And due to psychological complexity, how complicated we are (as opposed to say a cow), we have more needs than just bodily. We experience a far greater range of suffering than other animals. We need social contact, we need to feel valued, we need to feel like what we do is meaningful, we need to feel part of a wider, greater whole (a society, a country, the human race, etc). It's just endless. Life is just a constant race, a struggle to avoid a vast range of sufferings. Because we experience such a wide range, we develop the complex and complicated societies we see today. There's no real end goal. We may tell ourselves we do it all for 'x', it all has 'y' meaning, and that's why we live and struggle. But this isn't the case. We struggle simply because suffering hurts. Pain hurts, cold hurts, hunger hurts, and so we do whatever we need to, to avoid these various sufferings. The resulting effect being continued biological existence. But we also feel the suffering of meaninglessness, and so we must invent justifications/reasons for our struggle ("we may tell ourselves we do it all for 'x'), to try and give us some psychological comfort, to avoid the ennui and anxiousness.

    And there's all kinds of other sufferings as well. This is just the normal functioning humans life. Everything can go wrong, addiction, mental illness, physical illness, heartbreak, rejection, fingers down chalkboard, car crashes, being harmed by empathy (you feel bad when others do), I could go on for days.

    But yet, there's no true pleasure in this world. There's no genuinely positively valued experiences. Suffering has negative value, and yet pleasure is not positive. At best it's neutral. What pleasure actually consists of, is an experience of 'losing oneself'. We say that we feel pleasure in moments when we become absorbed into something so much that we forget our existence, our struggle. We say eating good food is pleasurable. What actually happens is we become lost into the flavor sensation, we focus so much on it that we lose our sense of ourselves and forget we exist. This is what happens in sports, movies, music, sex, massages. Pleasure is nothing but a brief respite from suffering, through completely absorbing ones attention into something. An orgasm feels good, not because it's an actual genuinely good sensation in-itself. Rather, the feeling is so strong that our attention is overwhelmed into it, and we lose our sense of self, of being in the world, if only for a brief moment.

    I'm writing this post right now, because I have secured my bodily needs, and the emptiness of the world is confronting me head on. I need to find something to do, to distract myself, to absorb my attention into. Just so happens that the complicated thought involved in doing philosophy, much like a puzzle to solve, takes a lot of concentration/attention, so that I don't have to face the emptiness of merely existence anymore. Soon this wont be enough, my attention will stop being absorbed by my thoughts, it doesn't last. And so I'm downloading an episode to watch soon. I've prepared to avoid the future suffering.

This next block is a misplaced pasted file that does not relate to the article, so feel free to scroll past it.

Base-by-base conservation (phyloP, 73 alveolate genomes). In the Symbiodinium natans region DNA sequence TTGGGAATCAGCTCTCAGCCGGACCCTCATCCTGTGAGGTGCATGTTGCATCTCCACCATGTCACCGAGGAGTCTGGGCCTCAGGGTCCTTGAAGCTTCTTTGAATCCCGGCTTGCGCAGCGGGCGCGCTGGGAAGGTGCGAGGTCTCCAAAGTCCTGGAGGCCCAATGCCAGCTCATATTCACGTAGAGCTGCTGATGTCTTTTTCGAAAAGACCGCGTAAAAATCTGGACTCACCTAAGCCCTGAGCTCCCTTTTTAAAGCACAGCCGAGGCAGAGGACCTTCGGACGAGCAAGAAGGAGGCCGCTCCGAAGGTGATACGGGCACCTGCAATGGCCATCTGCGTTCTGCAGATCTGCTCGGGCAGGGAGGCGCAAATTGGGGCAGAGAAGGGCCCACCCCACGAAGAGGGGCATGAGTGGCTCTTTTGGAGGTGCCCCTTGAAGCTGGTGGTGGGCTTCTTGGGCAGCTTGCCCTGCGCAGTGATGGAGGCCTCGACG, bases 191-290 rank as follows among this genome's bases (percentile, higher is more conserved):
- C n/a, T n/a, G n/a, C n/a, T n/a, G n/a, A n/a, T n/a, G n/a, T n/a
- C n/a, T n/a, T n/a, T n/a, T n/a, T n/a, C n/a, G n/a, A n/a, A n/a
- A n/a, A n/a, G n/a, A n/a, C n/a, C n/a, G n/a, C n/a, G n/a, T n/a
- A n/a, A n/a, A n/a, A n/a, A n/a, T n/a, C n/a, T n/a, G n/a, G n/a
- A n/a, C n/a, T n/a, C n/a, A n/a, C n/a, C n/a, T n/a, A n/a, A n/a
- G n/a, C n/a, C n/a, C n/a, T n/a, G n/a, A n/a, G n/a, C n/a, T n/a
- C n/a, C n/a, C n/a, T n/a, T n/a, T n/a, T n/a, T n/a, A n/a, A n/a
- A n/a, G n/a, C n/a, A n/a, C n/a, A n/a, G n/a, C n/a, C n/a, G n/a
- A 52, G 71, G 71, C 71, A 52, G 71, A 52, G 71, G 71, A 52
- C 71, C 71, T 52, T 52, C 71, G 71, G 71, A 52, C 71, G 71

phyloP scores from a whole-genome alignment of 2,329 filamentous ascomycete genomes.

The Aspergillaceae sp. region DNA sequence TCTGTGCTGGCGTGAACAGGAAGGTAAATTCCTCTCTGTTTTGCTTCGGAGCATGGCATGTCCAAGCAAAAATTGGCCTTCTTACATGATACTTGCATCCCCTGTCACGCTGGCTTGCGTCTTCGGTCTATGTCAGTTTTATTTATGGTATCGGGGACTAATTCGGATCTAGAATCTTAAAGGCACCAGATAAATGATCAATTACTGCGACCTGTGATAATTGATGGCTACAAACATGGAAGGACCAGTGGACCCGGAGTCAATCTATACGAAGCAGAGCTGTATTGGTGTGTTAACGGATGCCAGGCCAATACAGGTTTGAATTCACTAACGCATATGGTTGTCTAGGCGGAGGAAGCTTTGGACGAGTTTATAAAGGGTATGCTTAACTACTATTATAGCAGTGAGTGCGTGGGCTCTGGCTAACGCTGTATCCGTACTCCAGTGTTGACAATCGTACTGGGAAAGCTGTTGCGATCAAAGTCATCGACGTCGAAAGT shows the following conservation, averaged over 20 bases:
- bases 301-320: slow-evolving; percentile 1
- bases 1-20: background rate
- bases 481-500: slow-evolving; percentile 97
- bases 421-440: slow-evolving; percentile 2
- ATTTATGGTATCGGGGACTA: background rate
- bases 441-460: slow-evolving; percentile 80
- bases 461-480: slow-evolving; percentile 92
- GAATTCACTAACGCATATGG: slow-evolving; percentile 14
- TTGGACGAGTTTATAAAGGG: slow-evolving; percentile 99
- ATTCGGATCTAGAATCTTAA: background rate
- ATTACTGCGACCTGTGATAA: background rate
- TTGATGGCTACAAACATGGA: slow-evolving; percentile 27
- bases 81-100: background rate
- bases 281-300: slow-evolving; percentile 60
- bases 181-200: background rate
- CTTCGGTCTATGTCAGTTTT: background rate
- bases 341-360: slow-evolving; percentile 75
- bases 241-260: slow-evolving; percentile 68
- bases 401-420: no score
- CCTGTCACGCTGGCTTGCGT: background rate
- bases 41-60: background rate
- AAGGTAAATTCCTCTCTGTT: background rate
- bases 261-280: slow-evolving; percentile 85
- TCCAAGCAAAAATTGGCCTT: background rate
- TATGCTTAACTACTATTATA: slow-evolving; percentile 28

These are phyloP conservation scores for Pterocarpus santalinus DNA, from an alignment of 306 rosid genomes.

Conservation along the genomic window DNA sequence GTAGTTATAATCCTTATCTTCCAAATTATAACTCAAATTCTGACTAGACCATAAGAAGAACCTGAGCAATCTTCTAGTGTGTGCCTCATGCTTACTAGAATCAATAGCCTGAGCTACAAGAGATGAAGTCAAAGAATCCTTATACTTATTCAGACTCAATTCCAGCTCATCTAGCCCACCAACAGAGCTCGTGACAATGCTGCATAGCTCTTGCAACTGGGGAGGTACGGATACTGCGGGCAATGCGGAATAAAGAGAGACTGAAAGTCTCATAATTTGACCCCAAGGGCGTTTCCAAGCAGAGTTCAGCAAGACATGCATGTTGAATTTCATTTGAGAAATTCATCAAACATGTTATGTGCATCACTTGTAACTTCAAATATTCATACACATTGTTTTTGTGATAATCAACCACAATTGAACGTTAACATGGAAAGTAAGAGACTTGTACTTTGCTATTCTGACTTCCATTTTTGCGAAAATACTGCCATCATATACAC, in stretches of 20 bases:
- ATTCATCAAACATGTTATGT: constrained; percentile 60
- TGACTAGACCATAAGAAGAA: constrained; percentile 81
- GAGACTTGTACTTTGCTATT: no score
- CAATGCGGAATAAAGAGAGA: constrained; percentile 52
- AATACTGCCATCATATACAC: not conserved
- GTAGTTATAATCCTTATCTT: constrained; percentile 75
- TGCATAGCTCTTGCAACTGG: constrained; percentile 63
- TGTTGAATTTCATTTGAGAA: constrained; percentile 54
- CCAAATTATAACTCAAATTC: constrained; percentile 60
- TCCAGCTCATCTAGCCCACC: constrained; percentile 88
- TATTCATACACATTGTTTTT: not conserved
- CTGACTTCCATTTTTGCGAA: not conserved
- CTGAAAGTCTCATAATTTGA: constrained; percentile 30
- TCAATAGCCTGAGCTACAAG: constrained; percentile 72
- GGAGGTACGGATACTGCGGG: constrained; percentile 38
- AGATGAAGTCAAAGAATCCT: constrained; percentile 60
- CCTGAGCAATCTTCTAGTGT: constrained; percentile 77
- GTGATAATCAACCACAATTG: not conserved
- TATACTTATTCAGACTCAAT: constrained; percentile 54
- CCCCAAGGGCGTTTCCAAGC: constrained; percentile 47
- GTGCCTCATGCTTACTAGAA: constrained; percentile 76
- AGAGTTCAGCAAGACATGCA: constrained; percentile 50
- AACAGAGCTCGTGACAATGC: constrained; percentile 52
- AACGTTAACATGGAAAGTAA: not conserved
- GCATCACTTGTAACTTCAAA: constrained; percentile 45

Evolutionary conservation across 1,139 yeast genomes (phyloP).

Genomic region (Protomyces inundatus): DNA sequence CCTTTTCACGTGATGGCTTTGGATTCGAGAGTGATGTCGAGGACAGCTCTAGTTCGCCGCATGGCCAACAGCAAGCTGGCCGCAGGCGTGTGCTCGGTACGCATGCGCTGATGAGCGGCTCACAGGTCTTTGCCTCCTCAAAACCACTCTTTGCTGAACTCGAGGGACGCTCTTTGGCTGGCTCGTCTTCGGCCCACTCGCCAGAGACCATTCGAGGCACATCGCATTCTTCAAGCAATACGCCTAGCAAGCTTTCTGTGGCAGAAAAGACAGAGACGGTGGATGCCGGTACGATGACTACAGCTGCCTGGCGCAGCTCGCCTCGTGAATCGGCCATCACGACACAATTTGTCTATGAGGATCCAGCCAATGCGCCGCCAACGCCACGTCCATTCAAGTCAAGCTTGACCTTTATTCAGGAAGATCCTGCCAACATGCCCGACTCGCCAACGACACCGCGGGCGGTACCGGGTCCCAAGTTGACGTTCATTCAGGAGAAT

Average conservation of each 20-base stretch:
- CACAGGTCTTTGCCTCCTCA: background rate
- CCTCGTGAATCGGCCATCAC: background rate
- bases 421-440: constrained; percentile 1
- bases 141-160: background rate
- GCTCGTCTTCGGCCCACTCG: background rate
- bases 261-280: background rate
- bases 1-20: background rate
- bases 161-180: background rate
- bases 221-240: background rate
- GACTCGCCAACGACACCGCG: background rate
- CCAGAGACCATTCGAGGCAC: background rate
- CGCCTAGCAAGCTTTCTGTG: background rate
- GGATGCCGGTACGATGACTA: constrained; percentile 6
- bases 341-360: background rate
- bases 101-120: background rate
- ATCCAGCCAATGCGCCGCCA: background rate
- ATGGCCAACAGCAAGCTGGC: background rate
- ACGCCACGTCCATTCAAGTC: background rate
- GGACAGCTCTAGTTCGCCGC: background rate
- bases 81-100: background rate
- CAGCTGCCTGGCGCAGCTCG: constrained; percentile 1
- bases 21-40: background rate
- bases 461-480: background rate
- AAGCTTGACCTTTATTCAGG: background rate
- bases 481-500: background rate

I don't think most people are really aware of how bad their lives are, and the world is. It's suffering all the way down. There are no motivations for action that are not a kind of suffering. We seek 'pleasurable' (which we falsely believe are genuine goods) experiences only because the lack of them is a kind of suffering. Anyone with any sense of empathy should conclude that creating another being that will have suffering inflicted upon them, day in and day out, until it finally overwhelms them and they die, is clearly not the right thing to do. It's cruel and unnecessary. But most people are deluded about the value of their lives. They are masters of pollyannaism, or just genuinely lack empathy. Some of the reasons people have children are downright shocking. "So someone will care for me in my old age", "to save my marriage", "to get money from the government". And then there's people who do it unthinkingly, because that's the thing that you do. You become an adult, you find a partner, you have children and settle down. And so they do that, because that's the thing that you do. thedoxa.